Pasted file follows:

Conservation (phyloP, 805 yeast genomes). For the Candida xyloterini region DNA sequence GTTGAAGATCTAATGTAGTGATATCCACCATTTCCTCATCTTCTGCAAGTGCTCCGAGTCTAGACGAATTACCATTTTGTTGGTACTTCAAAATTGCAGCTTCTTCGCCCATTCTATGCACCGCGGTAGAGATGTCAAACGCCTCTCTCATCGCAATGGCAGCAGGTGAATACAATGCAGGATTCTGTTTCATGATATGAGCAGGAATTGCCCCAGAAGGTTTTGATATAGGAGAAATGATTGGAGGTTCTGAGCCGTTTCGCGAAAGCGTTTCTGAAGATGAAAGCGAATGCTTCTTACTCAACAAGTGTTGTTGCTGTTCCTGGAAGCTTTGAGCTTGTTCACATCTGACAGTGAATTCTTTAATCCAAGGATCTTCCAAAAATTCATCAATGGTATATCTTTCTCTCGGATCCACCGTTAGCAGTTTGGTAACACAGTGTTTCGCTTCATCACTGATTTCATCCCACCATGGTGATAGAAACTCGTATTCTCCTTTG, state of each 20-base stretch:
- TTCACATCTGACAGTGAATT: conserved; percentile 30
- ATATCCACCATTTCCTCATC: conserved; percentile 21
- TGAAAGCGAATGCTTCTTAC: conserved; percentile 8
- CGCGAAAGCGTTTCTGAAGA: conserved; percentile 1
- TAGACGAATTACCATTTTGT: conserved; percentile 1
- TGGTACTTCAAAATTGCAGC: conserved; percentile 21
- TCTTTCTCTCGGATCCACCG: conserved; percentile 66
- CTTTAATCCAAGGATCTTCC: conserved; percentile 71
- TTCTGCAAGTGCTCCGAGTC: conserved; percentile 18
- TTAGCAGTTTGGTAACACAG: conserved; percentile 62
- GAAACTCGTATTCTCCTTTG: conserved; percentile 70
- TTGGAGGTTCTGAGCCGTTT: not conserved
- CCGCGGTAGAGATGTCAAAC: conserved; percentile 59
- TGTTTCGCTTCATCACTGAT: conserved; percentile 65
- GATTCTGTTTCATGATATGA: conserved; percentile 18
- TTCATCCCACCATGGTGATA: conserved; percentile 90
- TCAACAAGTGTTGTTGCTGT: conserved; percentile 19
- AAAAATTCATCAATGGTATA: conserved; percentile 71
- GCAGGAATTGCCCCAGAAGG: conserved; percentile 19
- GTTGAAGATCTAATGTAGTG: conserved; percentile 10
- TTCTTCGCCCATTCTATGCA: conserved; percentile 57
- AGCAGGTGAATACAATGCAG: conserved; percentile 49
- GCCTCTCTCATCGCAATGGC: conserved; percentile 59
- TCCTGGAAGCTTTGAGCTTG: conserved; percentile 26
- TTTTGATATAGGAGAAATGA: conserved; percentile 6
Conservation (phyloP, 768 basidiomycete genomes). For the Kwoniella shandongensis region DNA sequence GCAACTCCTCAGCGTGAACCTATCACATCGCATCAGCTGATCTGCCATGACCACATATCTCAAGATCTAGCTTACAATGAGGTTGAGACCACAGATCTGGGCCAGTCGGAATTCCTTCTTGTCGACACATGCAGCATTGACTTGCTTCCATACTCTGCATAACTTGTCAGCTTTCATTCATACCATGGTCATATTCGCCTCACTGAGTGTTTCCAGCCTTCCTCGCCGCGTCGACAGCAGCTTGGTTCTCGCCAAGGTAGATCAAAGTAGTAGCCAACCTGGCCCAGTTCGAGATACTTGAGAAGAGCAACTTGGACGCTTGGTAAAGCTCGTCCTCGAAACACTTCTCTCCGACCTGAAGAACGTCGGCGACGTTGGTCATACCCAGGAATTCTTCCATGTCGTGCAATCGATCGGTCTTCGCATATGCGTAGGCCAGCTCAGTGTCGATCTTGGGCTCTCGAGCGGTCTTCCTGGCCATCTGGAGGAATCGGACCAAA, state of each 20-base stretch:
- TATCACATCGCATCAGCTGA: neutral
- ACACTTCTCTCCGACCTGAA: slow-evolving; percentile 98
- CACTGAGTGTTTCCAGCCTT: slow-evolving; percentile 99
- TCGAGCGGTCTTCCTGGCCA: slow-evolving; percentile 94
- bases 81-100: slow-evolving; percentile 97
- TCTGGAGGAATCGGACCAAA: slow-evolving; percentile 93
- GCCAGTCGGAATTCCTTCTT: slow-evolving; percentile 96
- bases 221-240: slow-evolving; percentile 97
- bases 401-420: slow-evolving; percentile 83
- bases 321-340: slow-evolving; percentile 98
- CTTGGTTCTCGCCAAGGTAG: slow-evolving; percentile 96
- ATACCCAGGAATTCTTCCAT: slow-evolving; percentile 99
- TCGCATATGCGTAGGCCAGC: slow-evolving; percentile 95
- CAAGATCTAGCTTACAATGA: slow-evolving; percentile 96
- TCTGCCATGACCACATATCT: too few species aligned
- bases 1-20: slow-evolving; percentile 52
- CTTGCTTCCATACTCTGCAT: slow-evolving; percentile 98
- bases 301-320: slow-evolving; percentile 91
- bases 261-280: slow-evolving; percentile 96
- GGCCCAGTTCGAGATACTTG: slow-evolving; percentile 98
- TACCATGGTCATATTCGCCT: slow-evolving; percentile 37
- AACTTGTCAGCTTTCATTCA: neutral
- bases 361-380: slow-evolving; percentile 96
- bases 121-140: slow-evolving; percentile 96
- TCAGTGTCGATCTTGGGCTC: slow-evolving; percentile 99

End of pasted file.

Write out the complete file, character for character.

Conservation (phyloP, 805 yeast genomes). For the Candida xyloterini region DNA sequence GTTGAAGATCTAATGTAGTGATATCCACCATTTCCTCATCTTCTGCAAGTGCTCCGAGTCTAGACGAATTACCATTTTGTTGGTACTTCAAAATTGCAGCTTCTTCGCCCATTCTATGCACCGCGGTAGAGATGTCAAACGCCTCTCTCATCGCAATGGCAGCAGGTGAATACAATGCAGGATTCTGTTTCATGATATGAGCAGGAATTGCCCCAGAAGGTTTTGATATAGGAGAAATGATTGGAGGTTCTGAGCCGTTTCGCGAAAGCGTTTCTGAAGATGAAAGCGAATGCTTCTTACTCAACAAGTGTTGTTGCTGTTCCTGGAAGCTTTGAGCTTGTTCACATCTGACAGTGAATTCTTTAATCCAAGGATCTTCCAAAAATTCATCAATGGTATATCTTTCTCTCGGATCCACCGTTAGCAGTTTGGTAACACAGTGTTTCGCTTCATCACTGATTTCATCCCACCATGGTGATAGAAACTCGTATTCTCCTTTG, state of each 20-base stretch:
- TTCACATCTGACAGTGAATT: conserved; percentile 30
- ATATCCACCATTTCCTCATC: conserved; percentile 21
- TGAAAGCGAATGCTTCTTAC: conserved; percentile 8
- CGCGAAAGCGTTTCTGAAGA: conserved; percentile 1
- TAGACGAATTACCATTTTGT: conserved; percentile 1
- TGGTACTTCAAAATTGCAGC: conserved; percentile 21
- TCTTTCTCTCGGATCCACCG: conserved; percentile 66
- CTTTAATCCAAGGATCTTCC: conserved; percentile 71
- TTCTGCAAGTGCTCCGAGTC: conserved; percentile 18
- TTAGCAGTTTGGTAACACAG: conserved; percentile 62
- GAAACTCGTATTCTCCTTTG: conserved; percentile 70
- TTGGAGGTTCTGAGCCGTTT: not conserved
- CCGCGGTAGAGATGTCAAAC: conserved; percentile 59
- TGTTTCGCTTCATCACTGAT: conserved; percentile 65
- GATTCTGTTTCATGATATGA: conserved; percentile 18
- TTCATCCCACCATGGTGATA: conserved; percentile 90
- TCAACAAGTGTTGTTGCTGT: conserved; percentile 19
- AAAAATTCATCAATGGTATA: conserved; percentile 71
- GCAGGAATTGCCCCAGAAGG: conserved; percentile 19
- GTTGAAGATCTAATGTAGTG: conserved; percentile 10
- TTCTTCGCCCATTCTATGCA: conserved; percentile 57
- AGCAGGTGAATACAATGCAG: conserved; percentile 49
- GCCTCTCTCATCGCAATGGC: conserved; percentile 59
- TCCTGGAAGCTTTGAGCTTG: conserved; percentile 26
- TTTTGATATAGGAGAAATGA: conserved; percentile 6
Conservation (phyloP, 768 basidiomycete genomes). For the Kwoniella shandongensis region DNA sequence GCAACTCCTCAGCGTGAACCTATCACATCGCATCAGCTGATCTGCCATGACCACATATCTCAAGATCTAGCTTACAATGAGGTTGAGACCACAGATCTGGGCCAGTCGGAATTCCTTCTTGTCGACACATGCAGCATTGACTTGCTTCCATACTCTGCATAACTTGTCAGCTTTCATTCATACCATGGTCATATTCGCCTCACTGAGTGTTTCCAGCCTTCCTCGCCGCGTCGACAGCAGCTTGGTTCTCGCCAAGGTAGATCAAAGTAGTAGCCAACCTGGCCCAGTTCGAGATACTTGAGAAGAGCAACTTGGACGCTTGGTAAAGCTCGTCCTCGAAACACTTCTCTCCGACCTGAAGAACGTCGGCGACGTTGGTCATACCCAGGAATTCTTCCATGTCGTGCAATCGATCGGTCTTCGCATATGCGTAGGCCAGCTCAGTGTCGATCTTGGGCTCTCGAGCGGTCTTCCTGGCCATCTGGAGGAATCGGACCAAA, state of each 20-base stretch:
- TATCACATCGCATCAGCTGA: neutral
- ACACTTCTCTCCGACCTGAA: slow-evolving; percentile 98
- CACTGAGTGTTTCCAGCCTT: slow-evolving; percentile 99
- TCGAGCGGTCTTCCTGGCCA: slow-evolving; percentile 94
- bases 81-100: slow-evolving; percentile 97
- TCTGGAGGAATCGGACCAAA: slow-evolving; percentile 93
- GCCAGTCGGAATTCCTTCTT: slow-evolving; percentile 96
- bases 221-240: slow-evolving; percentile 97
- bases 401-420: slow-evolving; percentile 83
- bases 321-340: slow-evolving; percentile 98
- CTTGGTTCTCGCCAAGGTAG: slow-evolving; percentile 96
- ATACCCAGGAATTCTTCCAT: slow-evolving; percentile 99
- TCGCATATGCGTAGGCCAGC: slow-evolving; percentile 95
- CAAGATCTAGCTTACAATGA: slow-evolving; percentile 96
- TCTGCCATGACCACATATCT: too few species aligned
- bases 1-20: slow-evolving; percentile 52
- CTTGCTTCCATACTCTGCAT: slow-evolving; percentile 98
- bases 301-320: slow-evolving; percentile 91
- bases 261-280: slow-evolving; percentile 96
- GGCCCAGTTCGAGATACTTG: slow-evolving; percentile 98
- TACCATGGTCATATTCGCCT: slow-evolving; percentile 37
- AACTTGTCAGCTTTCATTCA: neutral
- bases 361-380: slow-evolving; percentile 96
- bases 121-140: slow-evolving; percentile 96
- TCAGTGTCGATCTTGGGCTC: slow-evolving; percentile 99